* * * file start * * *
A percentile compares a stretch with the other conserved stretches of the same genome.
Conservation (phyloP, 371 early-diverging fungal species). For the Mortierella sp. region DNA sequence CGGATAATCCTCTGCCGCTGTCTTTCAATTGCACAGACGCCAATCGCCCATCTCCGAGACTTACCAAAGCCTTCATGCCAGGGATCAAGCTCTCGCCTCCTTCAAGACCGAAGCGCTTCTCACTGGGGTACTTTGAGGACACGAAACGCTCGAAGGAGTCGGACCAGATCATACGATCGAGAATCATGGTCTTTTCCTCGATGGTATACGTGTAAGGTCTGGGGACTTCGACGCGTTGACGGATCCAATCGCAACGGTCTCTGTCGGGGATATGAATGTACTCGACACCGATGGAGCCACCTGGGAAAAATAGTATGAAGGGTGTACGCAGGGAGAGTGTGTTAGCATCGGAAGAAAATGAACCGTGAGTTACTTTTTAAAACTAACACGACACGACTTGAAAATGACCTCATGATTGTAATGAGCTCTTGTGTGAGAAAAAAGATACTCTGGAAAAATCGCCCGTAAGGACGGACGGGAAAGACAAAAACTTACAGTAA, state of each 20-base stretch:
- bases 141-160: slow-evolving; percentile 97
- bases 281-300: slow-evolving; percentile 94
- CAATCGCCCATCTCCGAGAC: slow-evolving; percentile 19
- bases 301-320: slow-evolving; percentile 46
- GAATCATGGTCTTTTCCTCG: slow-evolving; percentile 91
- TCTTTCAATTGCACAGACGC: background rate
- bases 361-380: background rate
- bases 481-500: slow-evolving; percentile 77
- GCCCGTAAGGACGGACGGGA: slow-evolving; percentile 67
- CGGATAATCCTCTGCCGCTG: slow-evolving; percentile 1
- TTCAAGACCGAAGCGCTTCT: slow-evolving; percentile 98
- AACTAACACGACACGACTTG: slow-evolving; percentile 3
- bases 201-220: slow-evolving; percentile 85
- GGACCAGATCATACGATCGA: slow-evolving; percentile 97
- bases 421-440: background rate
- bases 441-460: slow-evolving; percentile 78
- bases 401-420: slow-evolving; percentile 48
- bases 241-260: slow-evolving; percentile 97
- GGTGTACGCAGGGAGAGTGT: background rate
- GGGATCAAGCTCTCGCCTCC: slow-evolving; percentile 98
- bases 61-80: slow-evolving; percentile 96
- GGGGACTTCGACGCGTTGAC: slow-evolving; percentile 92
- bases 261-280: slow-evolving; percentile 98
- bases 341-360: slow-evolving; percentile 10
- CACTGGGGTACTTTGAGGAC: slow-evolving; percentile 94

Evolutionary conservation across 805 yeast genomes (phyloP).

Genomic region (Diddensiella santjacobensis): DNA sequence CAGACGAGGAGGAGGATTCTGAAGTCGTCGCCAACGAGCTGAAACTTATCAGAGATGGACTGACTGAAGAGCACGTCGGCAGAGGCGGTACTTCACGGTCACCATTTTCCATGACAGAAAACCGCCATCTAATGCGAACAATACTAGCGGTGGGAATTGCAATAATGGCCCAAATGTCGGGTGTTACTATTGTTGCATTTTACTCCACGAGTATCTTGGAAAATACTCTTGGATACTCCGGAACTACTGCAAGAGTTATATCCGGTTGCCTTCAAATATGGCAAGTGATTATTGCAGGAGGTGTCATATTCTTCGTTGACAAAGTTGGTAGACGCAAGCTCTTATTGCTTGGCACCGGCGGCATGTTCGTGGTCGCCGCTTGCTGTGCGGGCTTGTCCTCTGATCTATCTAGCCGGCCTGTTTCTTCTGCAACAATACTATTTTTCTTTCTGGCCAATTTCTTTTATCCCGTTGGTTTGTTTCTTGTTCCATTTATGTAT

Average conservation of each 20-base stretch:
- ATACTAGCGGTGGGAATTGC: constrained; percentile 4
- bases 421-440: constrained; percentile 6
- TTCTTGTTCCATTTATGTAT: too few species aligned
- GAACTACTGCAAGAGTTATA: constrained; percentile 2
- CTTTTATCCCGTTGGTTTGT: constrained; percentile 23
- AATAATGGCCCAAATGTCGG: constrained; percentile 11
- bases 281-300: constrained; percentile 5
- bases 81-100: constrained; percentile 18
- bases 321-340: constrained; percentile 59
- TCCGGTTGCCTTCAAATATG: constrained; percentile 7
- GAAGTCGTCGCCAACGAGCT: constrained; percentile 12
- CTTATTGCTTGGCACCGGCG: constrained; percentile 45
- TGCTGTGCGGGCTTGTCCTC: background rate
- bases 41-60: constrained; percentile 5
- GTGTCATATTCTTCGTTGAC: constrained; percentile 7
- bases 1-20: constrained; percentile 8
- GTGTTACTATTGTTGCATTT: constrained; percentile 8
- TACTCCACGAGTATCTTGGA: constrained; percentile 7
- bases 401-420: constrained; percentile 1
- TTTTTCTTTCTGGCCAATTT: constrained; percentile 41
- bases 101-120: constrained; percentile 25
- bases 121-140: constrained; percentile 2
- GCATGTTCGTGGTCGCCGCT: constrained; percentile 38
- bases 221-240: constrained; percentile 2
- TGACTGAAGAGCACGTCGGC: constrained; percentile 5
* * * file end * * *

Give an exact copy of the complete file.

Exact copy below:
A percentile compares a stretch with the other conserved stretches of the same genome.
Conservation (phyloP, 371 early-diverging fungal species). For the Mortierella sp. region DNA sequence CGGATAATCCTCTGCCGCTGTCTTTCAATTGCACAGACGCCAATCGCCCATCTCCGAGACTTACCAAAGCCTTCATGCCAGGGATCAAGCTCTCGCCTCCTTCAAGACCGAAGCGCTTCTCACTGGGGTACTTTGAGGACACGAAACGCTCGAAGGAGTCGGACCAGATCATACGATCGAGAATCATGGTCTTTTCCTCGATGGTATACGTGTAAGGTCTGGGGACTTCGACGCGTTGACGGATCCAATCGCAACGGTCTCTGTCGGGGATATGAATGTACTCGACACCGATGGAGCCACCTGGGAAAAATAGTATGAAGGGTGTACGCAGGGAGAGTGTGTTAGCATCGGAAGAAAATGAACCGTGAGTTACTTTTTAAAACTAACACGACACGACTTGAAAATGACCTCATGATTGTAATGAGCTCTTGTGTGAGAAAAAAGATACTCTGGAAAAATCGCCCGTAAGGACGGACGGGAAAGACAAAAACTTACAGTAA, state of each 20-base stretch:
- bases 141-160: slow-evolving; percentile 97
- bases 281-300: slow-evolving; percentile 94
- CAATCGCCCATCTCCGAGAC: slow-evolving; percentile 19
- bases 301-320: slow-evolving; percentile 46
- GAATCATGGTCTTTTCCTCG: slow-evolving; percentile 91
- TCTTTCAATTGCACAGACGC: background rate
- bases 361-380: background rate
- bases 481-500: slow-evolving; percentile 77
- GCCCGTAAGGACGGACGGGA: slow-evolving; percentile 67
- CGGATAATCCTCTGCCGCTG: slow-evolving; percentile 1
- TTCAAGACCGAAGCGCTTCT: slow-evolving; percentile 98
- AACTAACACGACACGACTTG: slow-evolving; percentile 3
- bases 201-220: slow-evolving; percentile 85
- GGACCAGATCATACGATCGA: slow-evolving; percentile 97
- bases 421-440: background rate
- bases 441-460: slow-evolving; percentile 78
- bases 401-420: slow-evolving; percentile 48
- bases 241-260: slow-evolving; percentile 97
- GGTGTACGCAGGGAGAGTGT: background rate
- GGGATCAAGCTCTCGCCTCC: slow-evolving; percentile 98
- bases 61-80: slow-evolving; percentile 96
- GGGGACTTCGACGCGTTGAC: slow-evolving; percentile 92
- bases 261-280: slow-evolving; percentile 98
- bases 341-360: slow-evolving; percentile 10
- CACTGGGGTACTTTGAGGAC: slow-evolving; percentile 94

Evolutionary conservation across 805 yeast genomes (phyloP).

Genomic region (Diddensiella santjacobensis): DNA sequence CAGACGAGGAGGAGGATTCTGAAGTCGTCGCCAACGAGCTGAAACTTATCAGAGATGGACTGACTGAAGAGCACGTCGGCAGAGGCGGTACTTCACGGTCACCATTTTCCATGACAGAAAACCGCCATCTAATGCGAACAATACTAGCGGTGGGAATTGCAATAATGGCCCAAATGTCGGGTGTTACTATTGTTGCATTTTACTCCACGAGTATCTTGGAAAATACTCTTGGATACTCCGGAACTACTGCAAGAGTTATATCCGGTTGCCTTCAAATATGGCAAGTGATTATTGCAGGAGGTGTCATATTCTTCGTTGACAAAGTTGGTAGACGCAAGCTCTTATTGCTTGGCACCGGCGGCATGTTCGTGGTCGCCGCTTGCTGTGCGGGCTTGTCCTCTGATCTATCTAGCCGGCCTGTTTCTTCTGCAACAATACTATTTTTCTTTCTGGCCAATTTCTTTTATCCCGTTGGTTTGTTTCTTGTTCCATTTATGTAT

Average conservation of each 20-base stretch:
- ATACTAGCGGTGGGAATTGC: constrained; percentile 4
- bases 421-440: constrained; percentile 6
- TTCTTGTTCCATTTATGTAT: too few species aligned
- GAACTACTGCAAGAGTTATA: constrained; percentile 2
- CTTTTATCCCGTTGGTTTGT: constrained; percentile 23
- AATAATGGCCCAAATGTCGG: constrained; percentile 11
- bases 281-300: constrained; percentile 5
- bases 81-100: constrained; percentile 18
- bases 321-340: constrained; percentile 59
- TCCGGTTGCCTTCAAATATG: constrained; percentile 7
- GAAGTCGTCGCCAACGAGCT: constrained; percentile 12
- CTTATTGCTTGGCACCGGCG: constrained; percentile 45
- TGCTGTGCGGGCTTGTCCTC: background rate
- bases 41-60: constrained; percentile 5
- GTGTCATATTCTTCGTTGAC: constrained; percentile 7
- bases 1-20: constrained; percentile 8
- GTGTTACTATTGTTGCATTT: constrained; percentile 8
- TACTCCACGAGTATCTTGGA: constrained; percentile 7
- bases 401-420: constrained; percentile 1
- TTTTTCTTTCTGGCCAATTT: constrained; percentile 41
- bases 101-120: constrained; percentile 25
- bases 121-140: constrained; percentile 2
- GCATGTTCGTGGTCGCCGCT: constrained; percentile 38
- bases 221-240: constrained; percentile 2
- TGACTGAAGAGCACGTCGGC: constrained; percentile 5